Geek Smithology

March 16, 2009

Gardening; not architecture – Oblique Strategies with Brian Eno & Peter Schmidt

Filed under: Craft of Dev by Nathan @ 10:01 pm

Everybody blocks.  Writer’s block.  Programmer’s block.  Lego block.  As with so many things, one of the things that differentiates the great from the average is how we break through.  I’m always on the lookout for new ideas and came across the idea of oblique strategies, an idea from producer Brian Eno & Peter Schmidt.[1]  The basic idea is a deck of cards, each with a pithy (or cryptic) saying on it that helps you reframe your thoughts, like the the one in the title of this post:

Gardening; not architecture.

What does that mean?  We all have our own interpretation, and while our left brained developer minds might not like it, every one of those interpretations is correct.

It has been said that the best metaphors often come from bisociational discord.  In fact, assuming we can bring it together, the further apart the two sides of our conceptual model, the more epic our epiphany when it comes together.

And if it doesn’t?  Who cares!  Pick another card and go again…

Not building a wall, but making a brick.

[1] There are various web resources for using Oblique Strategies: I use the iPhone application myself.

February 28, 2009


Filed under: Announce,Craft of Dev,Ruby by Nathan @ 11:34 pm

chess Shortly after I left Service Intelligence all those years ago, a small panel convened at a Tim Horton’s to discuss the future. Well, actually, it was me, The Ront and Foo and since we seemed to like working together we figured we’d write a game of some kind. After not a whole lot of thought we figured we’d go ahead and write a chess game in Java. We didn’t really get anywhere with that, though. Then it happened.

I remember it like it was yesterday. But really, it was right after No Fluff Just Stuff 2005. My eyes were opened and it was decided right then and there that the chess game would written in Ruby. Sure it’s not the most “performant” language for chess calculations, but I wanted to learn Ruby and it’s always better to have a real project to work toward.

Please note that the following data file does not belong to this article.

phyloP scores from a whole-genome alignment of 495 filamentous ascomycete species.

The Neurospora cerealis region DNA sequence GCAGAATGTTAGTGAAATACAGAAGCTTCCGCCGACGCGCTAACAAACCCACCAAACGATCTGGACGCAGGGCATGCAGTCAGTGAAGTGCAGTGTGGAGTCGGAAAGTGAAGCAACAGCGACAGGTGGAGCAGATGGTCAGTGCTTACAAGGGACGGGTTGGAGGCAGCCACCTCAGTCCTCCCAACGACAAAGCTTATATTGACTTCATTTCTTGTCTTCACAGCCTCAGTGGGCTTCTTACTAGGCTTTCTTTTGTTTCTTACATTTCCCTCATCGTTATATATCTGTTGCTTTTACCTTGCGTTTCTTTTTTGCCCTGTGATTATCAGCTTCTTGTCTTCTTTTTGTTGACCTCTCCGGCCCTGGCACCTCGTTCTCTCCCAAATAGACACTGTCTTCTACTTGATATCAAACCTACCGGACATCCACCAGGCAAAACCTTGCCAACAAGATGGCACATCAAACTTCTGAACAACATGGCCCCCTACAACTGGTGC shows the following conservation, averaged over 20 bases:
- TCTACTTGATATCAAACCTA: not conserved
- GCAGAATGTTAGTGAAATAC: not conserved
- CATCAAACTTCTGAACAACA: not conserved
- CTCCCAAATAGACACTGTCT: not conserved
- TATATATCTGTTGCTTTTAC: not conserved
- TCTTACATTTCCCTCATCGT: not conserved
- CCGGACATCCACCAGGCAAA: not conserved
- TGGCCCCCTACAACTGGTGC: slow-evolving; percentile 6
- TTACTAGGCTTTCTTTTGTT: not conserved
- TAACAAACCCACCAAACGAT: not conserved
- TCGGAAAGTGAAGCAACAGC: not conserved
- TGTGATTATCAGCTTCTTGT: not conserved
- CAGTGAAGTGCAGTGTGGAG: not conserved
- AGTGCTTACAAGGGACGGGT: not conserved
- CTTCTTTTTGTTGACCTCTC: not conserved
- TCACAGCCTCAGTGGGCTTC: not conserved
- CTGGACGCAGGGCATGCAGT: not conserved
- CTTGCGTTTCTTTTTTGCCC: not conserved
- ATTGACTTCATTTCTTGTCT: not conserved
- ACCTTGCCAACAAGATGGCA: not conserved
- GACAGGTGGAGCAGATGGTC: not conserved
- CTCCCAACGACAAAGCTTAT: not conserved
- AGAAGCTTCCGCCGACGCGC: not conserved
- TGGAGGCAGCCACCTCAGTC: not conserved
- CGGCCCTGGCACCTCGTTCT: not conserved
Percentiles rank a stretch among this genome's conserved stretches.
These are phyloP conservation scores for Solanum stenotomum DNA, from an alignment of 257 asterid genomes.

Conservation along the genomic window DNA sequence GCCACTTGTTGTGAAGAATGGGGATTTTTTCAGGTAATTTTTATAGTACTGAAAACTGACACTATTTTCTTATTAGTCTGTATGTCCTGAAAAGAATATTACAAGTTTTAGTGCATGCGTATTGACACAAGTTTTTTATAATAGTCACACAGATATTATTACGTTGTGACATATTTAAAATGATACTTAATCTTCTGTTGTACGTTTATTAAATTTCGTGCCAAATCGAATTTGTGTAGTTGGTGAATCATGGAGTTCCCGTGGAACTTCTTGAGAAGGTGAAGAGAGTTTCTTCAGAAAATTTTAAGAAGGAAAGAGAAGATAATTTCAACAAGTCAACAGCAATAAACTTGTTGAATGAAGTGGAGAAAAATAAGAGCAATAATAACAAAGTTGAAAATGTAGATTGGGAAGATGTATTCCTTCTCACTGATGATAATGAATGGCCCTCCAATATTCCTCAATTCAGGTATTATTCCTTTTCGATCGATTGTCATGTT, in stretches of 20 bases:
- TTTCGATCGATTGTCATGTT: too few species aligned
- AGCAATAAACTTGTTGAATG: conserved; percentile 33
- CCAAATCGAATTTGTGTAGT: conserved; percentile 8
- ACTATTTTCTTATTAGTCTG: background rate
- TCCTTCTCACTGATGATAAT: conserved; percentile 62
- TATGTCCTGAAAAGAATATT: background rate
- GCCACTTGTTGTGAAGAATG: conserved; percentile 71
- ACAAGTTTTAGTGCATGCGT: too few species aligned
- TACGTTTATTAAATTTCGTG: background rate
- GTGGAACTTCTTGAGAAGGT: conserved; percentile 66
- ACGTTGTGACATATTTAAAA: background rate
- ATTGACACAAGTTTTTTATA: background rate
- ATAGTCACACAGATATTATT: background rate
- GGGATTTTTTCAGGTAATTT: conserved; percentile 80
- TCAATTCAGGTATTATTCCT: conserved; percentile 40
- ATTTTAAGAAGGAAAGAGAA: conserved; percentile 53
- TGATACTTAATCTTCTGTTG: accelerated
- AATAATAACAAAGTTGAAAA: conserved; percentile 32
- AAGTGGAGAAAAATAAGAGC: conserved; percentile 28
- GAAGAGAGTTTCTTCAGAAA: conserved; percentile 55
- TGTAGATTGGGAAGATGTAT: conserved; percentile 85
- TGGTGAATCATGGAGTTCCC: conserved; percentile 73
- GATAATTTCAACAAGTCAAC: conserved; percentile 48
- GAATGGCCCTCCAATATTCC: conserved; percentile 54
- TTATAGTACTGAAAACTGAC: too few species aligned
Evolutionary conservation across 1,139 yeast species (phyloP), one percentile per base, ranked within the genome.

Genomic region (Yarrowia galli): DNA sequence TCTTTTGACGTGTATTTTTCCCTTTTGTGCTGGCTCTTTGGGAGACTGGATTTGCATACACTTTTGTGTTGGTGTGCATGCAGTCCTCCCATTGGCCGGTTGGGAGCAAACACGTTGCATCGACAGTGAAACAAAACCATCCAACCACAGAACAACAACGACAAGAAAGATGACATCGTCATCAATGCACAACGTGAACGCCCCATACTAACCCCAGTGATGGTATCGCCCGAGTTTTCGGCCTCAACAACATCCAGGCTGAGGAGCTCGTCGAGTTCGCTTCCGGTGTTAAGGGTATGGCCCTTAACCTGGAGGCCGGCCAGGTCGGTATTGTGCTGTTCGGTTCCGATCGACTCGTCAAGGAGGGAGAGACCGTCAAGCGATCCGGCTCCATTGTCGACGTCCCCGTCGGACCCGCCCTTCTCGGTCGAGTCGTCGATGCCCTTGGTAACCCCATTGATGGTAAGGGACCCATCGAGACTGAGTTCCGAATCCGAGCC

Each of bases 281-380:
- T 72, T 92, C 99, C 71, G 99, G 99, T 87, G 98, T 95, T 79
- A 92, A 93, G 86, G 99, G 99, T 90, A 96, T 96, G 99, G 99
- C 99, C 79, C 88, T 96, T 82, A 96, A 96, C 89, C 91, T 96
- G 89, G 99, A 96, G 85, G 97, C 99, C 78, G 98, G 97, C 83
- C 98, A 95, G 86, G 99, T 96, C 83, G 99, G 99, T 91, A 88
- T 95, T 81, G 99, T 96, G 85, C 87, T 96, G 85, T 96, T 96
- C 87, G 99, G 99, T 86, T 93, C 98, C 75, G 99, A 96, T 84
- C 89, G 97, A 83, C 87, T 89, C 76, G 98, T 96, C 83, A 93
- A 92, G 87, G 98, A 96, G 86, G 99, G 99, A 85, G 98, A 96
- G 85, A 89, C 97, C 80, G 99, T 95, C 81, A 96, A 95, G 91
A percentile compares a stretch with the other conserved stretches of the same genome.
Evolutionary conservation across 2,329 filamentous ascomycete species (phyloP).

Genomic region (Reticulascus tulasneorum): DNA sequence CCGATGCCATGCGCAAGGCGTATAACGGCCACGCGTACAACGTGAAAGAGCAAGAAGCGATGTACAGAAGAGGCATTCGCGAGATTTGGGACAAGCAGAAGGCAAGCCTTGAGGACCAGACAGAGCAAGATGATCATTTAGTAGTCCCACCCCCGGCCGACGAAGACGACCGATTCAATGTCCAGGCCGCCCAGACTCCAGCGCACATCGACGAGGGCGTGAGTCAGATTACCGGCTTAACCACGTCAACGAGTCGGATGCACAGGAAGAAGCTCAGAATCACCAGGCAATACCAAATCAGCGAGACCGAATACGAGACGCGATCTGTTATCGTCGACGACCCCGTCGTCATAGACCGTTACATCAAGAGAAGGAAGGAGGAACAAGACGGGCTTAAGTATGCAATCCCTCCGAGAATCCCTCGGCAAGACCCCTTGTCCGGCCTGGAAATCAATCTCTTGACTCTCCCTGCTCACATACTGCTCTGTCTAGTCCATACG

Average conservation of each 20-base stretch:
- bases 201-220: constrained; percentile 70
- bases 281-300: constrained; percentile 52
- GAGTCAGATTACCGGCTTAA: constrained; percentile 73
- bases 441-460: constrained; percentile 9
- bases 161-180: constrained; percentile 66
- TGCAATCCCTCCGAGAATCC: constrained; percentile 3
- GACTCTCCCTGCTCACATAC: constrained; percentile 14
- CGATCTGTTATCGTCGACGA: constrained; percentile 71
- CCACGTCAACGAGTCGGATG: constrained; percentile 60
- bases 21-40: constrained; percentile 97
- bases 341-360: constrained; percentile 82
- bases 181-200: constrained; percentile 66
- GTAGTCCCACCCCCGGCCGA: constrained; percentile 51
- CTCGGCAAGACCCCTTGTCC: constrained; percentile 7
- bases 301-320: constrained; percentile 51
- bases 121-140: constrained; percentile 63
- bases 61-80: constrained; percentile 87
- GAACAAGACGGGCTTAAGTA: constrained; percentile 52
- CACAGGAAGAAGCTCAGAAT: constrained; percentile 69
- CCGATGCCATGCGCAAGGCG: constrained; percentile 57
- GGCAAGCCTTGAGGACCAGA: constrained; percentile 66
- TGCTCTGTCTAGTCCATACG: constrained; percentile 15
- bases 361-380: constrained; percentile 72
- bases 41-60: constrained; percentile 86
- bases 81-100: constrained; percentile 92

We decided to call it “pawnzilla”, for all the reasons you can imagine someone might want to call a chess engine pawnzilla. It’s been a bit of a roller coaster – we went through a horrible OO implementation, transition to 64-bit love and bitboards, and a fairly recent switch from sourceforge to GitHub, but after three and a half years (maybe a couple person months total effort – it’s tough to get time to work on this stuff!) I finally realized a dream, and played a game against my own chess engine.

It was pretty anticlimactic. All of the time so far has been spent working on a complete rules engine (this turns out to be quite a difficult proposition!), so the AI is pretty stupid. So stupid that the game lasted only 7 moves. But still, after all this time, it was great to watch pawnzilla make moves and actually “understand” that the game was over.

I think that we’ve implemented some pretty cool ideas in pawnzilla (including our domain specific approach to testing) and now that there is finally something to see, I hope to start blogging about some of those ideas. The next big goal is to develop the AI into something that doesn’t suck and hook it up to the free internet chess server so that it can get rated. So far it’s been a hell of a ride, and even though it took so long, it’s nice to get to such a significant milestone in my own labour of love.

If you’d like to see it, pawnzilla is licensed under the Apache 2.0 license and you can check it out over on github. And if anyone out there wants to play with a pure-ruby chess engine (should be a lot of fun just to work on different AI strategies now that the rules engine is in place) drop me a line and I’ll be happy to talk about it.

So cheers to pawnzilla.

February 1, 2009

This is your project on Git…

Filed under: Craft of Dev,Ruby by Nathan @ 3:36 pm

There’s been a lot of noise ’bout distributed source control the last year or two, especially with regard to Linus’ other baby, Git. Even I’ve bit – moving pawnzilla from sourceforge to GitHub last year, with serious thought to going with gitsvn in my professional life.